Lots of people are concerned about the transportation costs of shipping fabric from China to the US, because they think the shipping contributes to an enormous carbon footprint of, say, cotton fabric. The thinking goes that the homegrown variety (which doesn’t have the transportation burden) is far preferable because you save so much by not having to ship such long distances.
Well…A wise guy once said that green is not black and white.
An article which appeared in the New Yorker magazine by Michael Specter entitled “Big Foot” describes how easy it is to confuse morality and science. It turns out that the carbon accounting thing is extraordinarily complex and often counterintuitive.
Mr. Specter quotes Adrian Williams, an agricultural researcher in the Natural Resources Department of Cranfield University in England: “The idea that a product travels a certain distance and is therefore worse than one you raised nearby—well, it’s just idiotic,” he said. “It doesn’t take into consideration the land use, the type of transportation, the weather, or even the season. ” He cites as an example the environmental burden imposed by importing apples from New Zealand to England. New Zealand apples can have a smaller carbon footprint than those raised 50 miles outside London because in New Zealand they have more sunshine than in the UK, so the yield is higher and energy needed to grow the crop is correspondingly lower. Also electricity in New Zealand is mostly generated by renewable resources, none of which emits large amounts of CO2.
Turns out that that applies to natural fibers and fabrics also.
We found two reliable LCA studies – one done by Patagonia (for finished products) and another by the the Stockholm Environment Institute (entitled “Ecological Footprint and Water Analysis of Cotton, Hemp and Polyester”) , which both found that transportation costs account for only about 1% of the total energy used. Resources used to produce the fibers require by far the greatest amount of energy. Patagonia’s Director of Sustainability, Jill Dumain, is quoted in the WSJ “Six Products, Six Carbon Footprints”, as saying that “there’s a lot of reasons to have a tight supply chain, but environmentalism isn’t one of them.” By far the largest part of the footprint is from the production of the fibers. And the situation is further complicated by organic vs. conventional production – it’s not always true that organic (in terms of carbon footprint anyway) is always better. In fact, the study done by the Stockholm Environment Instutite found that the total ecological fooprint, measured in global hectares, to produce one ton of spun fiber is higher for organic cotton grown in Punjab, India than that of conventionally produced cotton grown in the USA. That’s due to the poor yields in Punjab, meaning they need more land to produce the same amount of fiber – therefore greater resource use.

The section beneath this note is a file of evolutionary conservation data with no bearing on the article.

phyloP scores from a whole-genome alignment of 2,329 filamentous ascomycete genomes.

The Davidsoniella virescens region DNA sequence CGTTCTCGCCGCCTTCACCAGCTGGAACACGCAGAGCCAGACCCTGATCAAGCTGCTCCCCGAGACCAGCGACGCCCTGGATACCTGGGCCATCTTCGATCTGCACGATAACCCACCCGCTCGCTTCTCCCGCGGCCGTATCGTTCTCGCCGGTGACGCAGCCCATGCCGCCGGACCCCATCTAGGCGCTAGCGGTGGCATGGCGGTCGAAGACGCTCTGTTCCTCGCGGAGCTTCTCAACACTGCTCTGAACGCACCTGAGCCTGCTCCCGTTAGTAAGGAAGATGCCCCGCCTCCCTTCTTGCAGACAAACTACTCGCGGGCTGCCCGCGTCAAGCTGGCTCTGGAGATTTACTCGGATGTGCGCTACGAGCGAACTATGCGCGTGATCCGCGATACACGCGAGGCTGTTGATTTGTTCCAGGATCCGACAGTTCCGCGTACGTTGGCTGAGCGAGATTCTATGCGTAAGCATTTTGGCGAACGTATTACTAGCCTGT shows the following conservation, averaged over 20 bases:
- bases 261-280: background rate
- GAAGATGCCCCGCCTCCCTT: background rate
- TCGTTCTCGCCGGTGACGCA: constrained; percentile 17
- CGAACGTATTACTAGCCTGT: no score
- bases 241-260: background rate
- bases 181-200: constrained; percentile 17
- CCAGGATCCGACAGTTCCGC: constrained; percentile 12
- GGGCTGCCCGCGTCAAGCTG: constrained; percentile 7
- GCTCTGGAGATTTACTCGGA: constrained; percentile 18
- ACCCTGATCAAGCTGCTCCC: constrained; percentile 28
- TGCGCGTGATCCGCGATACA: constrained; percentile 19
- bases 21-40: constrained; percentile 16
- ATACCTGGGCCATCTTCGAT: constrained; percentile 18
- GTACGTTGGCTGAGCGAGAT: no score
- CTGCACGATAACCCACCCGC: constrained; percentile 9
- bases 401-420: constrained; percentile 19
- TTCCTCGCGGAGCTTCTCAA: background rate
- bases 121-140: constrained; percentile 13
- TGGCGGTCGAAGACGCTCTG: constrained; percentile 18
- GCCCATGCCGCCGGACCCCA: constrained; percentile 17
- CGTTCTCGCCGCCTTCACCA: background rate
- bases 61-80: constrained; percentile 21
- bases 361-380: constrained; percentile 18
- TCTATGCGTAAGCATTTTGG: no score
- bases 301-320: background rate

Polyester, the most popular fiber in the world, also has the largest carbon footprint – by a factor of about 4! But that’s the next blog.